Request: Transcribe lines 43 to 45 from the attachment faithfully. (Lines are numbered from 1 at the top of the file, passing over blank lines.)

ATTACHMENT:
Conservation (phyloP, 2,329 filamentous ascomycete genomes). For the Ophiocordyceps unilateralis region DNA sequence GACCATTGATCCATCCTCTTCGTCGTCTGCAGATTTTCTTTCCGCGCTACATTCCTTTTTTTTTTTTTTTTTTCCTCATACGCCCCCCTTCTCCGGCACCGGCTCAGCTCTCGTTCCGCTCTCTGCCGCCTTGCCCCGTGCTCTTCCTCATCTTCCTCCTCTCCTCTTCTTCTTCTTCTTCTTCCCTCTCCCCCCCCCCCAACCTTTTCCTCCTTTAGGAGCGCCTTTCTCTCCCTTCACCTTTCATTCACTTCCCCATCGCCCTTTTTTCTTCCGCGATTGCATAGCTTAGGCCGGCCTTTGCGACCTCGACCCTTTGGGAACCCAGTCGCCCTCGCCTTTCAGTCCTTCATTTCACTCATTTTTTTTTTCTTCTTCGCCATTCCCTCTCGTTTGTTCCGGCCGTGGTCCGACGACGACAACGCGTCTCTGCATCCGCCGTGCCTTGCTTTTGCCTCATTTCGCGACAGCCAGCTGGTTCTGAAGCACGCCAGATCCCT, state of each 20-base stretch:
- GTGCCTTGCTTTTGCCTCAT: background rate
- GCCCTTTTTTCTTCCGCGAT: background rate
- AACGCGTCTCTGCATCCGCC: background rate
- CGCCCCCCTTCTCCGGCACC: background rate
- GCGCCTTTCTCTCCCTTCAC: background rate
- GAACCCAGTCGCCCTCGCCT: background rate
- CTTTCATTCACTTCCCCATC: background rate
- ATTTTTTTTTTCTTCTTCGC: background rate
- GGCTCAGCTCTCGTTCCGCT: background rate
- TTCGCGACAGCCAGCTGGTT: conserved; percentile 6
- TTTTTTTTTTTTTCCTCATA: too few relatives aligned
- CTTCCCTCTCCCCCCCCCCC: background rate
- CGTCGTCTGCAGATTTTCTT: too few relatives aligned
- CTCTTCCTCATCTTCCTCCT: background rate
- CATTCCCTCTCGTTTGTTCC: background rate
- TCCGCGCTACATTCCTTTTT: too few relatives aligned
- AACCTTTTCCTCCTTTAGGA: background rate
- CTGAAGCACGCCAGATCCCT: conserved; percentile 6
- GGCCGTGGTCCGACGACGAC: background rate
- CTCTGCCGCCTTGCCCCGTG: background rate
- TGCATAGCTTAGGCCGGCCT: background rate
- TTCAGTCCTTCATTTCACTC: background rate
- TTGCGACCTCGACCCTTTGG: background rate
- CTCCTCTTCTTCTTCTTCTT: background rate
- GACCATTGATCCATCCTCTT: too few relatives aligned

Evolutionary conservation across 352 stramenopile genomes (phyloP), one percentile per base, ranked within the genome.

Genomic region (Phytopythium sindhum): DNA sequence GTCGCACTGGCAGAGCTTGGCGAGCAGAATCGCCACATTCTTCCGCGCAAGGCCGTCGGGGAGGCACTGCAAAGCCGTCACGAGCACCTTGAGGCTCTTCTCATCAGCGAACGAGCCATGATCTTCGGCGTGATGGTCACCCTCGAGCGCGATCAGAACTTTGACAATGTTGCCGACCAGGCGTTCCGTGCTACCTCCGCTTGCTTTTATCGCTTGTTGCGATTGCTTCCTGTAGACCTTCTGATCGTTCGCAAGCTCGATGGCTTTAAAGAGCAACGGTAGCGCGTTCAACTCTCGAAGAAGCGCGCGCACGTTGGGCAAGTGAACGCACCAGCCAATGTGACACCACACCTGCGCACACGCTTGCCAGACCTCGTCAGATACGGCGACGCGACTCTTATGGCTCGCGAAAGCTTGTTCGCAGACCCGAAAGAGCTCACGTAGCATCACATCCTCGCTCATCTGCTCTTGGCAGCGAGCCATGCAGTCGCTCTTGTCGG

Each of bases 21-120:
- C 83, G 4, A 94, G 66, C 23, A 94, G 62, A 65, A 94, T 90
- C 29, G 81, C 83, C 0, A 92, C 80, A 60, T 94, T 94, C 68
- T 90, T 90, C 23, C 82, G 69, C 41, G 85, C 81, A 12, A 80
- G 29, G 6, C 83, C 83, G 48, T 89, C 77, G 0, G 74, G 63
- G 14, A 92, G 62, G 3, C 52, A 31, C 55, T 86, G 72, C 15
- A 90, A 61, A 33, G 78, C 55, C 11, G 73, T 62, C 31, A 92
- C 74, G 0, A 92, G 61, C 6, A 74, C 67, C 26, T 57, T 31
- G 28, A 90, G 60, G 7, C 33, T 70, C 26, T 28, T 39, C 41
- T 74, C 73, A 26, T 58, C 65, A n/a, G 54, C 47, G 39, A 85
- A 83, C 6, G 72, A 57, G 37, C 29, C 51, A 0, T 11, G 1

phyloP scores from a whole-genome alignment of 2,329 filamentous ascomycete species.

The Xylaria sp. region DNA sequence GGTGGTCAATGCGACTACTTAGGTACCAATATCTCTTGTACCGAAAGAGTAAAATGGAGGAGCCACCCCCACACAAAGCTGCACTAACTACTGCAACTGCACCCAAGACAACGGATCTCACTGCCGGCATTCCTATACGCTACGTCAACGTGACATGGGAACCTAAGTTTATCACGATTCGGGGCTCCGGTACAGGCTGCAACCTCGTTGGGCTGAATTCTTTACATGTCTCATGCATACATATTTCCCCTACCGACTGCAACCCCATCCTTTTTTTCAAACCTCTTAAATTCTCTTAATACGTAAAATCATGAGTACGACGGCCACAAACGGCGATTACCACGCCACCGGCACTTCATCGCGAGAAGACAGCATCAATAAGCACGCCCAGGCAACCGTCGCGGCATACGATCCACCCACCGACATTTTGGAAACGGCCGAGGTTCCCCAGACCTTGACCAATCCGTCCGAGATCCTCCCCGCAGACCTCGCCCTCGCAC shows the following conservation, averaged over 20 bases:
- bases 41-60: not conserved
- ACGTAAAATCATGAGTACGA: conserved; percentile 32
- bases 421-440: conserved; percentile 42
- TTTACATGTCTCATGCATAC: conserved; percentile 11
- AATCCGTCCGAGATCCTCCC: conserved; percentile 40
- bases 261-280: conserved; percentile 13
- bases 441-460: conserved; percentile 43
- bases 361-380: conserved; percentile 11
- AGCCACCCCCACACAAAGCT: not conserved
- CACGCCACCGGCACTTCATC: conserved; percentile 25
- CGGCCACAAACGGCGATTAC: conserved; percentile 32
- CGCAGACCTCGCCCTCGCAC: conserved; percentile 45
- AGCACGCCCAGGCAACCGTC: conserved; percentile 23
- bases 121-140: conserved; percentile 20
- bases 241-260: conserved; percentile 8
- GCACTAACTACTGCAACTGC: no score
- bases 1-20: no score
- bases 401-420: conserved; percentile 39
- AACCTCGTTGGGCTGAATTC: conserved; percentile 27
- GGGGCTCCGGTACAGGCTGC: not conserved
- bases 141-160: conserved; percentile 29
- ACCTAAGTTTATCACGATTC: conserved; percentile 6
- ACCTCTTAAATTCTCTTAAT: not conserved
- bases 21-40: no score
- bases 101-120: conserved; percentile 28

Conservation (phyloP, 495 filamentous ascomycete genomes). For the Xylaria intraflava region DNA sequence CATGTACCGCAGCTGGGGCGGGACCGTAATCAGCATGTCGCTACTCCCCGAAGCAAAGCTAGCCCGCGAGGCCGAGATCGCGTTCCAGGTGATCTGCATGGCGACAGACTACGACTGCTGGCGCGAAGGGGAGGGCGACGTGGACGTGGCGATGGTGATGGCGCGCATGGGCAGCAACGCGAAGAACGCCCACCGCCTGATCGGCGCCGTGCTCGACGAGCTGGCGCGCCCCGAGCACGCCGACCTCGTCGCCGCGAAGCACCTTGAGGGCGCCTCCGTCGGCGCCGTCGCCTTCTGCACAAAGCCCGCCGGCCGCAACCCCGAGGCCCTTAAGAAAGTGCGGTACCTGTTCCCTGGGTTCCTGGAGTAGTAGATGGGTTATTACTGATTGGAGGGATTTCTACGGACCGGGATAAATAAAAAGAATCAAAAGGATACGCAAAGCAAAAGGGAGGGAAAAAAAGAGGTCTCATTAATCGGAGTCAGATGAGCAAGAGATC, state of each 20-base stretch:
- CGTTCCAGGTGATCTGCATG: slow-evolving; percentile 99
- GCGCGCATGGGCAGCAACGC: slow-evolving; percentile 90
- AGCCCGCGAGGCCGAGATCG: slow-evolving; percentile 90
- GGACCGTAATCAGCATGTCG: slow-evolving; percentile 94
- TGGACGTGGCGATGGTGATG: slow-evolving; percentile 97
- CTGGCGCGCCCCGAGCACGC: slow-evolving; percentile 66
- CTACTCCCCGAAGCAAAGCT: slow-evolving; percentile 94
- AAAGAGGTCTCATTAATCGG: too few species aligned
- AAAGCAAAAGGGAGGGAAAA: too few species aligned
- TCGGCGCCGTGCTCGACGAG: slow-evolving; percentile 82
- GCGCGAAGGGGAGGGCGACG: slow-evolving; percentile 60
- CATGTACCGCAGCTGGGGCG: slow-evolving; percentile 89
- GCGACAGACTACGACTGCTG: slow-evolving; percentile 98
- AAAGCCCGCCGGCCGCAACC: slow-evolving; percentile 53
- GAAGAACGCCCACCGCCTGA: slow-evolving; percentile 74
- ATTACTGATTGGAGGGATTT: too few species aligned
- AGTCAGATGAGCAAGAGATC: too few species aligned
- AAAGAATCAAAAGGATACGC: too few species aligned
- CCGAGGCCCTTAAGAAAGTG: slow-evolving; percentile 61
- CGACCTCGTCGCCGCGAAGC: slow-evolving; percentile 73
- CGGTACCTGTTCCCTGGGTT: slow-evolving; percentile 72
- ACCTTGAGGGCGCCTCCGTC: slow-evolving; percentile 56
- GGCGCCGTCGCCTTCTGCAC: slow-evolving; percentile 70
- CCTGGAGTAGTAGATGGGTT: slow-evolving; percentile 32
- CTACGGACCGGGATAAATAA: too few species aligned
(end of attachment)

- ACGTAAAATCATGAGTACGA: conserved; percentile 32
- bases 421-440: conserved; percentile 42
- TTTACATGTCTCATGCATAC: conserved; percentile 11